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Brian A. Francis, Rohit Varma, Cheryl Vigen, Mei-Ying Lai, Jonathan Winarko, Betsy Nguyen, Stanley Azen, the Los Angeles Latino Eye Study Group; Population and High-Risk Group Screening for Glaucoma: The Los Angeles Latino Eye Study. Invest. Ophthalmol. Vis. Sci. 2011;52(9):6257-6264. doi: https://doi.org/10.1167/iovs.09-5126.
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To evaluate the ability of various screening tests, both individually and in combination, to detect glaucoma in the general Latino population and high-risk subgroups.
The Los Angeles Latino Eye Study is a population-based study of eye disease in Latinos 40 years of age and older. Participants (n = 6082) underwent Humphrey visual field testing (HVF), frequency doubling technology (FDT) perimetry, measurement of intraocular pressure (IOP) and central corneal thickness (CCT), and independent assessment of optic nerve vertical cup disc (C/D) ratio. Screening parameters were evaluated for three definitions of glaucoma based on optic disc, visual field, and a combination of both. Analyses were also conducted for high-risk subgroups (family history of glaucoma, diabetes mellitus, and age ≥65 years). Sensitivity, specificity, and receiver operating characteristic curves were calculated for those continuous parameters independently associated with glaucoma. Classification and regression tree (CART) analysis was used to develop a multivariate algorithm for glaucoma screening.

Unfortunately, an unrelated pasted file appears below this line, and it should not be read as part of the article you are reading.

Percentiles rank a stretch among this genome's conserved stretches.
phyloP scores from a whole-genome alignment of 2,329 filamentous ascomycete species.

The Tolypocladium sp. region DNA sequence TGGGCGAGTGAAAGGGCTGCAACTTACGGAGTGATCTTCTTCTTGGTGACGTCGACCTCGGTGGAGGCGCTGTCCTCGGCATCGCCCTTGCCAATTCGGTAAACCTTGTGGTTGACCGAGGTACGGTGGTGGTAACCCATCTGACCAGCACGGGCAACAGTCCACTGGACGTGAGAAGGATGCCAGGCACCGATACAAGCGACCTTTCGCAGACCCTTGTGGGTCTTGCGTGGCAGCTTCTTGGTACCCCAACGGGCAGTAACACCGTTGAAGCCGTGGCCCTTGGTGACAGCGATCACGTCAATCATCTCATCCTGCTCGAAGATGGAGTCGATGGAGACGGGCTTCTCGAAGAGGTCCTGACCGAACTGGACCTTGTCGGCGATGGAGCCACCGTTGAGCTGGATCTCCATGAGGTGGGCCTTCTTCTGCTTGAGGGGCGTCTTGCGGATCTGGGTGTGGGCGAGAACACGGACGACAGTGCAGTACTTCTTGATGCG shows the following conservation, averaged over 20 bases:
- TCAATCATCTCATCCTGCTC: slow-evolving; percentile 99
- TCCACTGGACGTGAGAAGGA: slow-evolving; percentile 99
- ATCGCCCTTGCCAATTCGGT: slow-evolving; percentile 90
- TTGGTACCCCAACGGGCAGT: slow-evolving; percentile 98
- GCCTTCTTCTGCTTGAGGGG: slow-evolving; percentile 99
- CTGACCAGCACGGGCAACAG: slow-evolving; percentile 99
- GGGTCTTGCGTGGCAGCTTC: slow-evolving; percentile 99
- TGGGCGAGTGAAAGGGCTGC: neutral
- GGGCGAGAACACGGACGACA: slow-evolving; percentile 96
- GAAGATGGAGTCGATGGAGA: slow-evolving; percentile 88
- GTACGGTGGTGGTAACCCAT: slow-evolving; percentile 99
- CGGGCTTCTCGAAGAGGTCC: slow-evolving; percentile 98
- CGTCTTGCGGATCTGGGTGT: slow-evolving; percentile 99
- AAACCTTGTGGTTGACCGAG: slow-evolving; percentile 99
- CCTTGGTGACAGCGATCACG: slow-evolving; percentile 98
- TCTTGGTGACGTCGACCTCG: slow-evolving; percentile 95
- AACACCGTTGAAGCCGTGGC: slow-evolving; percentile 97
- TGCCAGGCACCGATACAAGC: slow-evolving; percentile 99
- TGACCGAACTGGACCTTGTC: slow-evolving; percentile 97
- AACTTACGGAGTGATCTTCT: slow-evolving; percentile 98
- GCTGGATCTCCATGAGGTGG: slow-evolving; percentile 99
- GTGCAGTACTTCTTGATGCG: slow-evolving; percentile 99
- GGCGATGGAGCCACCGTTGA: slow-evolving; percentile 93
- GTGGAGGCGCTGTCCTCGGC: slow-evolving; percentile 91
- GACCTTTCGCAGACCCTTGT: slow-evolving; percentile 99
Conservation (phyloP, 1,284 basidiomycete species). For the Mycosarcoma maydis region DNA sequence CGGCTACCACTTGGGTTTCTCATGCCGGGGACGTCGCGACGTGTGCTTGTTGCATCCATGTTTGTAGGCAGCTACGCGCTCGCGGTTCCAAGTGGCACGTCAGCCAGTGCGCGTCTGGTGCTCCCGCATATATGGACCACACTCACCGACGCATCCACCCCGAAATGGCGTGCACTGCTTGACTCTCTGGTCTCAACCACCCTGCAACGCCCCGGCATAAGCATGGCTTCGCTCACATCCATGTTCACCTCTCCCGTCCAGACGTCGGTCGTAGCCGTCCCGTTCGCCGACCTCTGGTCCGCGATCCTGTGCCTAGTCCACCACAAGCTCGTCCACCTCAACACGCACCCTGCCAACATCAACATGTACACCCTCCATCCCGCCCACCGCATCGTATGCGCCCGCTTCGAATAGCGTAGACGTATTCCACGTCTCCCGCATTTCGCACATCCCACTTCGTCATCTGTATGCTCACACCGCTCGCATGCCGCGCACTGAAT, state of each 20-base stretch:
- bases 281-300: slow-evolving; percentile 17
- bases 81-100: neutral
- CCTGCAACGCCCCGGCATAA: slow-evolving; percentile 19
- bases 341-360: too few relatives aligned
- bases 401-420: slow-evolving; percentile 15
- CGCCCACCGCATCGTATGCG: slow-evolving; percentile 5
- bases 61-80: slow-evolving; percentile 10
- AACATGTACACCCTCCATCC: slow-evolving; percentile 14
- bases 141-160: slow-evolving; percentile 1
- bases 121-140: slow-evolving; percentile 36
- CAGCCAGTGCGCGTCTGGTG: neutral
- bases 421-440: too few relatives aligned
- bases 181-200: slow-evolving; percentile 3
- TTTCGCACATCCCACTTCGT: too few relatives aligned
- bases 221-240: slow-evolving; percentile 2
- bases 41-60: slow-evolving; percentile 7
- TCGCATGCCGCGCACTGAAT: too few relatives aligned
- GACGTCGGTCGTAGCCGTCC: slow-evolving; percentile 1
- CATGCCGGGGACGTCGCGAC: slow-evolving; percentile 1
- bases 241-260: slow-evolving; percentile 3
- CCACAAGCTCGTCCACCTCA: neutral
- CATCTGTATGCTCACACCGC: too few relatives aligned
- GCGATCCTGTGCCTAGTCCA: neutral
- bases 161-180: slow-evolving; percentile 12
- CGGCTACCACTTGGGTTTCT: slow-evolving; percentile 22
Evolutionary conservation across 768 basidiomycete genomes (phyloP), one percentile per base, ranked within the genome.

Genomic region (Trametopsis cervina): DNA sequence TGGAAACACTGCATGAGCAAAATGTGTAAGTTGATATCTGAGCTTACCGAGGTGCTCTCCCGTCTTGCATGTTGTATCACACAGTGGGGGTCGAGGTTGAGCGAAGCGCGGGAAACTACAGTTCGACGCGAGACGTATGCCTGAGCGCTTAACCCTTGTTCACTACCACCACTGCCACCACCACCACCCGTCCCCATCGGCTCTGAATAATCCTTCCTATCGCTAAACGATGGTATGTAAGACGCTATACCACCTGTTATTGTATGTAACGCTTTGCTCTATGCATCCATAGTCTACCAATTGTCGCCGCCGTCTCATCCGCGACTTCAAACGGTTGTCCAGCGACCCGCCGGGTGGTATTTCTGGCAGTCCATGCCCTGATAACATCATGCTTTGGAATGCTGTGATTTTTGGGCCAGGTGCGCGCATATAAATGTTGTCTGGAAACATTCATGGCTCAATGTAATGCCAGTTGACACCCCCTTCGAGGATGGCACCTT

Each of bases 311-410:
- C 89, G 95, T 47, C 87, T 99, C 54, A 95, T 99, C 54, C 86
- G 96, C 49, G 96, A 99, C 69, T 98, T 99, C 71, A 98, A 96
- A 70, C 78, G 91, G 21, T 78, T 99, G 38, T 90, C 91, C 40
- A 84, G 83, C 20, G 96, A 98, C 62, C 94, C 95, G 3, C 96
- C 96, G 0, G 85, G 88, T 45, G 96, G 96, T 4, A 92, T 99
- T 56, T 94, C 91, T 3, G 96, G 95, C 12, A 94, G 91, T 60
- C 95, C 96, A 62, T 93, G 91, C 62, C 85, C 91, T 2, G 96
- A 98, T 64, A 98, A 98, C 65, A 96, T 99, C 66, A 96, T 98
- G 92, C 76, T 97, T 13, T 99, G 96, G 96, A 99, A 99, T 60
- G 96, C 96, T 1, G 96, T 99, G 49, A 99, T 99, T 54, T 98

Preset cutoffs for screening parameters yielded a generally poor balance of sensitivity and specificity (sensitivity/specificity for IOP ≥21 mm Hg and C/D ≥0.8 was 0.24/0.97 and 0.60/0.98, respectively). Assessment of high-risk subgroups did not improve the sensitivity/specificity of individual screening parameters. A CART analysis using multiple screening parameters—C/D, HVF, and IOP—substantially improved the balance of sensitivity and specificity (sensitivity/specificity 0.92/0.92).
No single screening parameter is useful for glaucoma screening. However, a combination of vertical C/D ratio, HVF, and IOP provides the best balance of sensitivity/specificity and is likely to provide the highest yield in glaucoma screening programs.
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